empowerment


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empowerment

 [em-pow´er-ment]
the gaining by individuals or groups of the capability to fully participate in decision-making processes in an equitable and fair fashion.

empowerment

An external process which builds a person’s self-esteem and confidence in his/her ability to make good decisions, to control his/her own life and to achieve autonomy.

empowerment

1. Investing power in another person or group by sharing leadership roles, or helping others to engage fully in a process.
2. Participating actively and autonomously in policies or events that affect one's health or well-being.
References in periodicals archive ?
Empowerment contributes to enhancement of implementation of these ideas generated by employees, consequently enhancing innovation in the workplace (Seibert, Wang, & Courtright, 2011).
Hypothesis 3: Empowerment will be positively associated with innovative behavior of employees in an organization.
There is the need to ensure that women empowerment is given paramount attention in policy decisions especially in developing countries.
Empowerment therefore entails access to both productive and non-productive resources with the motive of improving the value of individual's orientation towards making decisions that affect both the individual and other related entities.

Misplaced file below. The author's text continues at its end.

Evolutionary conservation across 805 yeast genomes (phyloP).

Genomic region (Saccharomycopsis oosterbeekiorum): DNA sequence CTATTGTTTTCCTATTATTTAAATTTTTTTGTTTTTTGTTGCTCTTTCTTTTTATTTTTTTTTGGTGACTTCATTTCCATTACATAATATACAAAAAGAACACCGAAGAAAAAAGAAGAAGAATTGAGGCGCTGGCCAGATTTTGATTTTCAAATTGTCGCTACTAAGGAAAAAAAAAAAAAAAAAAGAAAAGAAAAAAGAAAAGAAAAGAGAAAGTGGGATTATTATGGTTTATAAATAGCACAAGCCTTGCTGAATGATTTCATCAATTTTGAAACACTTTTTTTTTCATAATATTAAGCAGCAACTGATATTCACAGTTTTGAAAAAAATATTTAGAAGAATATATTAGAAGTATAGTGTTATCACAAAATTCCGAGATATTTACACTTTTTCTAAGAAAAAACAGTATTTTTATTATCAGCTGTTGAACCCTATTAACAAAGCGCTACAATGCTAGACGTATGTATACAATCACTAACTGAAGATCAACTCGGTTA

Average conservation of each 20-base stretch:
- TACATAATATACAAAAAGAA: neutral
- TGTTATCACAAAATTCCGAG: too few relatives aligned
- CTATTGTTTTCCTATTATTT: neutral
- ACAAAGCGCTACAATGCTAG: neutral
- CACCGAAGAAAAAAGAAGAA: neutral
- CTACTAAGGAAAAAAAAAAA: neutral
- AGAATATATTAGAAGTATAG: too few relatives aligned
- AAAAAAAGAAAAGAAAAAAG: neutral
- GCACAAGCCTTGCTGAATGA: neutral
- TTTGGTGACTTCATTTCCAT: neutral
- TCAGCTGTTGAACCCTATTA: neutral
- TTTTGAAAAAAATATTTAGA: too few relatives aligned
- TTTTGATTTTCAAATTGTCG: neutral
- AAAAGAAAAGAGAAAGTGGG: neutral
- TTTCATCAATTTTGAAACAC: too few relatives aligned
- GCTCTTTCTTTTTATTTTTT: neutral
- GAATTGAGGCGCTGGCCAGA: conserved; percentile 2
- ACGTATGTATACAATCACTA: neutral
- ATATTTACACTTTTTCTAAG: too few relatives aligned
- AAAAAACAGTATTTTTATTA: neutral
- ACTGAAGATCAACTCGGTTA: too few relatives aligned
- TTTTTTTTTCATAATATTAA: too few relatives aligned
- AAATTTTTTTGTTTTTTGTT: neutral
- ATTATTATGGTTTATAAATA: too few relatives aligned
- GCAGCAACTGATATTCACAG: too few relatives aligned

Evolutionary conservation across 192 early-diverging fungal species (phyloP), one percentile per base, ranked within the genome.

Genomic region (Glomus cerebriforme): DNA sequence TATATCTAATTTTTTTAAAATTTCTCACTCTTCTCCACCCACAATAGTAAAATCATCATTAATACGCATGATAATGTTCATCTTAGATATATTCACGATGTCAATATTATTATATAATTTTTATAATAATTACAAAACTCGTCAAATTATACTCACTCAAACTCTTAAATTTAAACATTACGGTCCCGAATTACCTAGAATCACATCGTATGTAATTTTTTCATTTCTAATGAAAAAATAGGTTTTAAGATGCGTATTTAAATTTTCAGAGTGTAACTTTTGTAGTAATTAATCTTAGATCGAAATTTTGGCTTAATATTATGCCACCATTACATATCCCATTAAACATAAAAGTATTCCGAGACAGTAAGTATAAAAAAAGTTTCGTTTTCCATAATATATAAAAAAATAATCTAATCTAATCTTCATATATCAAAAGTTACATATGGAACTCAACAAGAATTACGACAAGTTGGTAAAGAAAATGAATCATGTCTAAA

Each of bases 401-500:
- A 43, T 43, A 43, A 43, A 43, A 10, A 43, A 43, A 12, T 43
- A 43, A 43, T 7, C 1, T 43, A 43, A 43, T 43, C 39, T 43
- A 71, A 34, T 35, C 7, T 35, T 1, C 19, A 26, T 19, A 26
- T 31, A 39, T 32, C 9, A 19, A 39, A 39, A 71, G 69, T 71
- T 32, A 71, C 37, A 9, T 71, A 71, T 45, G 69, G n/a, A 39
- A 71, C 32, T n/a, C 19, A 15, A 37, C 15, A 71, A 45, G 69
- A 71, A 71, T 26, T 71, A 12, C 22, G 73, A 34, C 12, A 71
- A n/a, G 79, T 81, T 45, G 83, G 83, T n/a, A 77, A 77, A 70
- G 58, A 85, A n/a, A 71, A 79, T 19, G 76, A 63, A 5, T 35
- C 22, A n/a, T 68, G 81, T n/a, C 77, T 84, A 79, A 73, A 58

Although critical consciousness and positive identity are important steps toward personal empowerment, social action is a defining aspect of the process.
In the larger education and community psychology literature, researchers have identified supportive relationships, culturally and sociopolitically relevant curriculum, and critical conversations as tools for facilitating personal empowerment in youth.
Researchers have dissected empowerment in terms of its complexity and elasticity that is exhibited conceptually.
Structural empowerment and psychological empowerment are two different constructs.
By the mid-1980s the term empowerment also had gained broader international political and economic recognition when at the NGO forum at the United Nations' 1985 second World Conference on Women in Nairobi, Kenya, the nascent DAWN project of "Third World women social scientists" circulated a platform document outlining an alternative development approach.
This above-mentioned book, dedicated to "a process of ongoing empowerment of women," is notable in several respects: (18)
This component of empowerment is also referred to as 'self-determination'.
La teoria de Kanter (1993) sobre empowerment estructural incluye una reflexion sobre el concepto y el comportamiento organizacional, basandose en la concepcion de poder.

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